Some time after his election in 2017, Mayor Joe Coviello invited a member of our newsroom team to his office at City Hall.
As it had in under past administrations, the office bore all the traditional trappings of position.
The gatekeeper outside the door.
The substantial span of the power desk.
But the man behind that broad gloss of dark wood was most proud of the personal touches on the shelves within easy line of sight from the big chair to which he had been elected.
The shelves held favorite photos and mementos of family — the wife of more than 35 years, the sons who were this father’s pride and joy.
Mayor Coviello, at this first in-office interview, did not start with a recitation of issues, goals or matters of the Cape, but with a pictorial introduction to those he loved most, his wife, Diane, and their two sons Ross and Alex, both United States Merchant Marine Academy graduates and Navy Reserve officers.
It was their achievements that he listed first. It was they who were his first, best, and obvious source of personal pride.
The Coviello family is in mourning today, grieving the loss of husband and father, the man who coached Pop Warner and then high school football, the man so proud of his boys he dedicated the last dozen years continuing to serve as a congressional district liaison between the congressional office representing Southwest Florida and other youths hoping to receive appointment to the Merchant Marine Academy, which admits fewer than 300 new students nationwide per year.
And today, the city he called home for two decades joins them in their feeling of loss at his sudden passing.
Like many of us whose professions of choice put us in a light of public scrutiny, Mayor Coviello had his supporters and his detractors.
Perhaps former council member John Carioscia, one of those on the city’s elected board who had worked with Mayor Coviello for the longest, said it best — he didn’t always agree with the mayor, but he never questioned his commitment to the city.
“He worked very hard at his job and was very sincere and took it seriously. It’s truly a sad day for Cape Coral,” Council member Carioscia said. “I could see he had a work ethic and he loved his job and wanted to move the city forward.”
Named the first Cape Trailblazer by The Breeze in 2019, Mayor Coviello was asked to list his professional “bragging rights” since taking office.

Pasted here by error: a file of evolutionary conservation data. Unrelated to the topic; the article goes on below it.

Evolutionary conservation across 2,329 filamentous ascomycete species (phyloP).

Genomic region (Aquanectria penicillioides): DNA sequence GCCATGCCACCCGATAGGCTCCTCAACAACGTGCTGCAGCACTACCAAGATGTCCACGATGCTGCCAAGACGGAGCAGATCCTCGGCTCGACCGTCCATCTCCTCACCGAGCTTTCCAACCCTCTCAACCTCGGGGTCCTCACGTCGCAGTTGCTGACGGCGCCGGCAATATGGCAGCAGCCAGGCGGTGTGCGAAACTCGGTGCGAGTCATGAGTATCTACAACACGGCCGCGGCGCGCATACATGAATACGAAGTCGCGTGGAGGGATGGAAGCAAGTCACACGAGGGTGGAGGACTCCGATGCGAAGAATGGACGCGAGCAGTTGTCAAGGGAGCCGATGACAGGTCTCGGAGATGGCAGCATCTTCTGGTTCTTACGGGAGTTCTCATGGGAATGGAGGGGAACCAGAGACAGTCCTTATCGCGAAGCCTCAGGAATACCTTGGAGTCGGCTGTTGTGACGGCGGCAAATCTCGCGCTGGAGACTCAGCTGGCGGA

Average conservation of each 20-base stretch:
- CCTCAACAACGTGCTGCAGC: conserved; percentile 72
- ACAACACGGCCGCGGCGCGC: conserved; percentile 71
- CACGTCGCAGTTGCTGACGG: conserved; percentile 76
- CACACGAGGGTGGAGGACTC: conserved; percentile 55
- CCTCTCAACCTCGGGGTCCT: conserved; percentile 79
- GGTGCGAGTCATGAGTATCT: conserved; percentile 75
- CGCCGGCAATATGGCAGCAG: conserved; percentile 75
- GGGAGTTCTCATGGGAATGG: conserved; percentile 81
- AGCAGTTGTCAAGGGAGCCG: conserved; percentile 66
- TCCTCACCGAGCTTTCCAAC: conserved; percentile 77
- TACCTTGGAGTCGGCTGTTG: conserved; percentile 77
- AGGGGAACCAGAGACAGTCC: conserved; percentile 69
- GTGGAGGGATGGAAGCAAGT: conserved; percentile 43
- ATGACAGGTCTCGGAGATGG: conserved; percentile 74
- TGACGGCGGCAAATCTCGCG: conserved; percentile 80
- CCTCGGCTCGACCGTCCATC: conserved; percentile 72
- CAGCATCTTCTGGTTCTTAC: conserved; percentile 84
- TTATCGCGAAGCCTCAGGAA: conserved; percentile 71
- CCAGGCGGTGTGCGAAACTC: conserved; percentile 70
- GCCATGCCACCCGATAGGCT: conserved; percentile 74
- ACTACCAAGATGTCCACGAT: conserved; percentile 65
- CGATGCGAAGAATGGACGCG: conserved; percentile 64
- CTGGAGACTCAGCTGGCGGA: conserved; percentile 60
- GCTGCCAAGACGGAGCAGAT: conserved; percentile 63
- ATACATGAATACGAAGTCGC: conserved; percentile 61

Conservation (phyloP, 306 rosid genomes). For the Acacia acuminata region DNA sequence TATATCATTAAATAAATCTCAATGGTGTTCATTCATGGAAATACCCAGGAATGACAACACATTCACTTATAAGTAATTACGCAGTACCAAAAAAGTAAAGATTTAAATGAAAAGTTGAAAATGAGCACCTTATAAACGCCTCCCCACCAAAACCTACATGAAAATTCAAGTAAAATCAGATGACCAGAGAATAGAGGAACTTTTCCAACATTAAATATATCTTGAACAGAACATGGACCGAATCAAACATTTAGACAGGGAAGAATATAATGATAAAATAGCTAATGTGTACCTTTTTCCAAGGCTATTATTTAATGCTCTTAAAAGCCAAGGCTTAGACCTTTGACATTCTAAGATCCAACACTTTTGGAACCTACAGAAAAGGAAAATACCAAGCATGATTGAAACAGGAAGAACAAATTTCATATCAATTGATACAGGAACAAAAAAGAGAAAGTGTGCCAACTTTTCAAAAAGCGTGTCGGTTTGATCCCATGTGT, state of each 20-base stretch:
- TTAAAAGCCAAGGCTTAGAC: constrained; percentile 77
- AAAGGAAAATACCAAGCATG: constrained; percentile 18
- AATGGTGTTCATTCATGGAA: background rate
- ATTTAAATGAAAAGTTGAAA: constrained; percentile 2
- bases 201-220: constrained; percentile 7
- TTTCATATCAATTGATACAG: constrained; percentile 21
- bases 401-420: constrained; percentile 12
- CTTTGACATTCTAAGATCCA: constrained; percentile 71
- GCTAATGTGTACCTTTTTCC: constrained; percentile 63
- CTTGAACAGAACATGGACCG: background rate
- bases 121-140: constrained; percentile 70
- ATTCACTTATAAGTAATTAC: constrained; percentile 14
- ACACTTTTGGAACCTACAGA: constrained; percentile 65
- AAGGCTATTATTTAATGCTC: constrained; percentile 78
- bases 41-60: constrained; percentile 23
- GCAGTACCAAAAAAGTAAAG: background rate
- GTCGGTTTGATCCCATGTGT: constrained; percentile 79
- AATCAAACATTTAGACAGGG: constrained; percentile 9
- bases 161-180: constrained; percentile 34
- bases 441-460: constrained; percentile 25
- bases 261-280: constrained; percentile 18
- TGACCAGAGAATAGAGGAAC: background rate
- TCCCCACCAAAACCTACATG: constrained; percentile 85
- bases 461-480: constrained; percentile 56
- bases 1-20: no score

Again, he started with others first before moving on to accomplishments in which he had a personal hand:
“Cape Coral is consistently named among the safest cities in Florida; one of the best places to retire, raise families, work and live,” he wrote before listing highlights of his then two-year tenure:
— Negotiated the LCEC Franchise Agreement
— Passed the Parks GO Bond to build out our Parks & Recreation programs
— Refined older debt at a lower interest rate saving the city over $25 million in interest costs
— Passionate about the water quality in or area, I worked with the private sector to utilize innovative solutions to the blue-green algae crisis.
— Led the effort to place a School Resource Officer (SRO) in every school in Cape Coral.
— Approved the agreement with FGUA, the city of Fort Myers and the reservoir in Port Charlotte for additional water resources, and a water pipeline, needed by our city.
Where did he see our city going in the next five years?
“I see Cape Coral as one of the best cities in the state of Florida,” he wrote.
And the one word he used to describe himself?
We would agree that “dedicated” sums up Mayor Coviello’s efforts, on both a personal and professional level, well.
It is truly a sad day for the city of Cape Coral.
Our condolences to his wife, his sons, and other members of the Coviello family.
– Breeze editorial